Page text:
I recently visited a client in Tokyo which was an interesting and exciting experience. I have traveled extensively through Asia in the past and have worked abroad in my career, but had never been to Japan. I was visiting Wacom, the world’s leading manufacturer of pen tablets, interactive pen displays and digital interface solutions. Before I continue, I would like to express my gratitude to my hosts, Usuda-san, Okino-san, and Hattori-san, who made the trip both memorable and productive.
Traveling internationally has its challenges – different currencies, cultures, and most importantly, languages. These challenges make travel a thrilling experience, but can also make it daunting. I consider myself a seasoned traveler but every time I set foot in a new country, I’m presented with a new test of my cross-cultural capabilities. I had a lot of time on the flight home (14 hours to be exact) to reflect on this and think there are some applicable lessons from this trip that can be applied to the budget process, particularly around the topic of language and communication.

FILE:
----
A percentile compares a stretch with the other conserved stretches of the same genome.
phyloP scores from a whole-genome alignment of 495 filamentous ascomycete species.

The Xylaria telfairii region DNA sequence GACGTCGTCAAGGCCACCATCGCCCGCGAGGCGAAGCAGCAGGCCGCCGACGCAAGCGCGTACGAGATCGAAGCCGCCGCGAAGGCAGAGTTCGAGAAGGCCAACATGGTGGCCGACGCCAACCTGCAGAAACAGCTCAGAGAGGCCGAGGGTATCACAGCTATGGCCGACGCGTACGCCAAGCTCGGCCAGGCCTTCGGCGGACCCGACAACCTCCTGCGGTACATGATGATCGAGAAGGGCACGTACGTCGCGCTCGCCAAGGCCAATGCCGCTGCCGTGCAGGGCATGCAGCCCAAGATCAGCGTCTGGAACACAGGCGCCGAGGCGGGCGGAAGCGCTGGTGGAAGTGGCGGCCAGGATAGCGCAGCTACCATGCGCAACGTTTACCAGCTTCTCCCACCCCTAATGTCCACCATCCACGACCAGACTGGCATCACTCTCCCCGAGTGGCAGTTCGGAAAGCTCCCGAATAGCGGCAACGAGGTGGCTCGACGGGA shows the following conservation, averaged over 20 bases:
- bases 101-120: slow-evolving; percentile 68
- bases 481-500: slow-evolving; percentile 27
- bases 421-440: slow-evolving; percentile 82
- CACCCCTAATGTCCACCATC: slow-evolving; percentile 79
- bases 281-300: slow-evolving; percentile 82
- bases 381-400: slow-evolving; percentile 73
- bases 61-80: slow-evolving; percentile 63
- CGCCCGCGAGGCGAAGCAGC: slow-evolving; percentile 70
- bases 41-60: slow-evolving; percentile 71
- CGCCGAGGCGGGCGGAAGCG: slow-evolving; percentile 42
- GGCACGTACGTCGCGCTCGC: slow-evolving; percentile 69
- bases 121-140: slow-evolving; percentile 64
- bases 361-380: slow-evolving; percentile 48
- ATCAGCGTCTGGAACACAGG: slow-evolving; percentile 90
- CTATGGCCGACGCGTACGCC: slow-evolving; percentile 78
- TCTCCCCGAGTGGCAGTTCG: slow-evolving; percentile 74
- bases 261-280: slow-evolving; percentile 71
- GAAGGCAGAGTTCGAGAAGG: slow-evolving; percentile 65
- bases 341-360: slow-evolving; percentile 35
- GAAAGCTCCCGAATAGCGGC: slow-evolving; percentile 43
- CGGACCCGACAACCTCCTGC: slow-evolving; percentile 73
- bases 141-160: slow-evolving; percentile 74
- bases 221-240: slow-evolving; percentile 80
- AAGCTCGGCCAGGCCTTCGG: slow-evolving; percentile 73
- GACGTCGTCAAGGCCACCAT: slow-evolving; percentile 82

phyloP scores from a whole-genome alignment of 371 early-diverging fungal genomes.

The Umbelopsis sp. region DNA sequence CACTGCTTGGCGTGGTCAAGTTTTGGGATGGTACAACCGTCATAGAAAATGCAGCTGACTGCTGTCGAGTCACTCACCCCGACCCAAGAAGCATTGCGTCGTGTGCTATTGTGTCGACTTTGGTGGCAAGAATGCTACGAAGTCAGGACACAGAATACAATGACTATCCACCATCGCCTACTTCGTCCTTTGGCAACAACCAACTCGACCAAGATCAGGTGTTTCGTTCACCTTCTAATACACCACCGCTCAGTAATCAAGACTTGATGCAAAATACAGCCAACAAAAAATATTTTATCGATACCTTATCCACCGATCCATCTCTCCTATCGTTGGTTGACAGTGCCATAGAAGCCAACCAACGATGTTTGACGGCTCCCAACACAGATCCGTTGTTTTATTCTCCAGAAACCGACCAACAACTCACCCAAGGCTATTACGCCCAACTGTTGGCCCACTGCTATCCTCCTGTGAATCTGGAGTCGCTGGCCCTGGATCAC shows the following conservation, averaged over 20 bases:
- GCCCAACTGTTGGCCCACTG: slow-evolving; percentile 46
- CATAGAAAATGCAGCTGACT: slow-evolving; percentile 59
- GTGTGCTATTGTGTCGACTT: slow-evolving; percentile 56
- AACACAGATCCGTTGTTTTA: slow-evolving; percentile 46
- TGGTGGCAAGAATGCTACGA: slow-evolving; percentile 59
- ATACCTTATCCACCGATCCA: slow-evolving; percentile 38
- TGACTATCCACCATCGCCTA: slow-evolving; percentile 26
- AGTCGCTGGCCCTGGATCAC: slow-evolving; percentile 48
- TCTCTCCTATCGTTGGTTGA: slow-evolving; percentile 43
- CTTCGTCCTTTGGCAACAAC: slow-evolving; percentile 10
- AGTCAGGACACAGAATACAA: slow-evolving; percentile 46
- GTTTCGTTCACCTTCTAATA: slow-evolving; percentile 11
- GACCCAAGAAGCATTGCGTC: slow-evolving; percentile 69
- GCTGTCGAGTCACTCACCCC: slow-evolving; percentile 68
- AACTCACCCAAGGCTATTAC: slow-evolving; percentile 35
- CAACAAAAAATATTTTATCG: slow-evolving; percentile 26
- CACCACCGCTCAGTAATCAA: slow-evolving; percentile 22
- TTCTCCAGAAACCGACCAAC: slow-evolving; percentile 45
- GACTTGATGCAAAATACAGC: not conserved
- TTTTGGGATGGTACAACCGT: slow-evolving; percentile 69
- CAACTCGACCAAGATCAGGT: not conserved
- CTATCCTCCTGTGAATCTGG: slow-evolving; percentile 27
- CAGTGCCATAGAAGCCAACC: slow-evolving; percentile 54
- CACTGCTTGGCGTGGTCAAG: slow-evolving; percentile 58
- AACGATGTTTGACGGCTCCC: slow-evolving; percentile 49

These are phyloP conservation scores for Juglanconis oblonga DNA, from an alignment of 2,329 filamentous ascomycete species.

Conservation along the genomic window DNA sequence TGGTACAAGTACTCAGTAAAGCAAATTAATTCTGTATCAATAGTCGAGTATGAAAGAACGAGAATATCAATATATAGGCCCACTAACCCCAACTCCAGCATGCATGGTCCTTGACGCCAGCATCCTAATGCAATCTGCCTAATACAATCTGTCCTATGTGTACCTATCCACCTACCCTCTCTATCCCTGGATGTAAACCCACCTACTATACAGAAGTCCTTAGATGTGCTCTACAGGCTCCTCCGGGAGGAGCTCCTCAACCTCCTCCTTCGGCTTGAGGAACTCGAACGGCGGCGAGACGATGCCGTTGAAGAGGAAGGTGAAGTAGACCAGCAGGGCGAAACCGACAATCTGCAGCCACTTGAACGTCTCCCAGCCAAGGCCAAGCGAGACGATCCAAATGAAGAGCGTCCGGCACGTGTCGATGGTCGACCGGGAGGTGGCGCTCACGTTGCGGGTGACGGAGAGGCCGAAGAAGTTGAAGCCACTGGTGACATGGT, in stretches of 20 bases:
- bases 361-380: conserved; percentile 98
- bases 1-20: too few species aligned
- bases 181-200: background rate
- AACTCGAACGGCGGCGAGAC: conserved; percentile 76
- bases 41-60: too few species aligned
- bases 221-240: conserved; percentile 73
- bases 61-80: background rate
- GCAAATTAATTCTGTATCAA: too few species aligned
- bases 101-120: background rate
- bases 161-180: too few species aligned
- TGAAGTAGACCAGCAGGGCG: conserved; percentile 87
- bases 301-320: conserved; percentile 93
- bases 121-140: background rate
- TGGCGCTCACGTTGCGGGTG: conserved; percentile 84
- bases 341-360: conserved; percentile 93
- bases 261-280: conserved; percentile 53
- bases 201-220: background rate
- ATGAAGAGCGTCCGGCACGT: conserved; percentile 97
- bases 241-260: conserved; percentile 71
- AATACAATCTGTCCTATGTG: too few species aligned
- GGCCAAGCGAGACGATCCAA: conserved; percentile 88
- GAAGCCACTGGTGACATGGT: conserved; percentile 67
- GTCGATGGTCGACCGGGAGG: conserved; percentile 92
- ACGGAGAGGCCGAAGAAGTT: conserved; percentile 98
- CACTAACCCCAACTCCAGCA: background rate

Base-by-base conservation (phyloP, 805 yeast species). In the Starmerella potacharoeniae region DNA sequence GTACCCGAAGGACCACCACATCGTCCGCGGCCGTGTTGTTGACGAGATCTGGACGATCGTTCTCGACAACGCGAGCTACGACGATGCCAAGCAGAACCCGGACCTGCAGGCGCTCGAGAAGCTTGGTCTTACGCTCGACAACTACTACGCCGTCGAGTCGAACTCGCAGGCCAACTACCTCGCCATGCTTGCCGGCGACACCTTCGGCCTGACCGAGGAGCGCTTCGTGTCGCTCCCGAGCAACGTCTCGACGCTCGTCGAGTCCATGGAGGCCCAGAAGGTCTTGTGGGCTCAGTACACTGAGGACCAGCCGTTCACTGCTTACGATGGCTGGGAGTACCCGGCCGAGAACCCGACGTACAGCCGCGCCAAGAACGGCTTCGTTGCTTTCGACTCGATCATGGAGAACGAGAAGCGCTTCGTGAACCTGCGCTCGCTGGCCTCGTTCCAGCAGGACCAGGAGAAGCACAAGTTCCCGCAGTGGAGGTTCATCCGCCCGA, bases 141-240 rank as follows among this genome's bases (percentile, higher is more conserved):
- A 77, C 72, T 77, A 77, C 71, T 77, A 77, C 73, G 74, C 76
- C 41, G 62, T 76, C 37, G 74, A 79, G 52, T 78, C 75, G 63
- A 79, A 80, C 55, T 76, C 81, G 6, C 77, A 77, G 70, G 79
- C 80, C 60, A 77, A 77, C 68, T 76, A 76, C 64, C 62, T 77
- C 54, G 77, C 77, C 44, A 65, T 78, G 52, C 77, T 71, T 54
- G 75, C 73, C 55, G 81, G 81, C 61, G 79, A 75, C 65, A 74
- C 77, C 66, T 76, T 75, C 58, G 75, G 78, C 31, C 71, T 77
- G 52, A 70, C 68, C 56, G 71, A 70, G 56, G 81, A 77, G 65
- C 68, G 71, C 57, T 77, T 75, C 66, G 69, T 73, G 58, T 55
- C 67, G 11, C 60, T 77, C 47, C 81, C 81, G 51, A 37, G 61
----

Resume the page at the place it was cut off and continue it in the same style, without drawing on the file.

To set the stage, I can speak exactly two phrases in Japanese (hello and thank you) so throughout my visit I had to figure out how to communicate effectively. It got me thinking about how many of the business leaders we in finance interact with on a regular basis regarding budgets, projections, and analyses. Do they feel excluded when we talk in purely financial terms? We perceive these concepts as obvious, but then again we speak the language of finance. For us, the concepts and jargon are second nature. But it raises the question, “Do we speak the same language as our budget owners?”